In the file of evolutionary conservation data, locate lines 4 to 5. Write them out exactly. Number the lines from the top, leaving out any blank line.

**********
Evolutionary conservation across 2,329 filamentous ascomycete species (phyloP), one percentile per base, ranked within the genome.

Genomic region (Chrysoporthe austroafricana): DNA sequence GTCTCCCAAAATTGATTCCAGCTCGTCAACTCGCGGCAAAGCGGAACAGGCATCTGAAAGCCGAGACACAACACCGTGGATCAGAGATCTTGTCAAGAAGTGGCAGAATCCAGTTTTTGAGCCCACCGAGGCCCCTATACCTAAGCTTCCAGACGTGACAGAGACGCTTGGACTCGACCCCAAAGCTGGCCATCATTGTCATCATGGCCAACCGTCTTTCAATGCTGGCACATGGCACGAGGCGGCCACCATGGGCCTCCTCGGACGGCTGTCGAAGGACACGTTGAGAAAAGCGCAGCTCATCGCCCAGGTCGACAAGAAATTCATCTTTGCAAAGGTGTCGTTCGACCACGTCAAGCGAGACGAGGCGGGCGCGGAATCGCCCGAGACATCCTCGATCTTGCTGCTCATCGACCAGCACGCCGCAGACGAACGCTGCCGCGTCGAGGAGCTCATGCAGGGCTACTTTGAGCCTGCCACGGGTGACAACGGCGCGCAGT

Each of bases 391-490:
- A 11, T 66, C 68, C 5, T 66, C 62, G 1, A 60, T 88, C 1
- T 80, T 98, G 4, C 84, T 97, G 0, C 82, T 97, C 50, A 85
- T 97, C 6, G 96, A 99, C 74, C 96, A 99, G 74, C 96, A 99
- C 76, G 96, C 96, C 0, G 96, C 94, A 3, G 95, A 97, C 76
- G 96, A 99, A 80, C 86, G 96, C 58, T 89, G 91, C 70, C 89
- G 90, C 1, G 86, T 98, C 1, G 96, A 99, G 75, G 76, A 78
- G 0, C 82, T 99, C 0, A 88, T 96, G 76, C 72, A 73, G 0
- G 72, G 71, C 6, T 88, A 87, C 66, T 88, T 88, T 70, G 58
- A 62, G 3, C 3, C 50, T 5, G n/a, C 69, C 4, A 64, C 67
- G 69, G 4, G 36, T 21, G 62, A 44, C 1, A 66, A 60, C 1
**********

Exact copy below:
- A 11, T 66, C 68, C 5, T 66, C 62, G 1, A 60, T 88, C 1
- T 80, T 98, G 4, C 84, T 97, G 0, C 82, T 97, C 50, A 85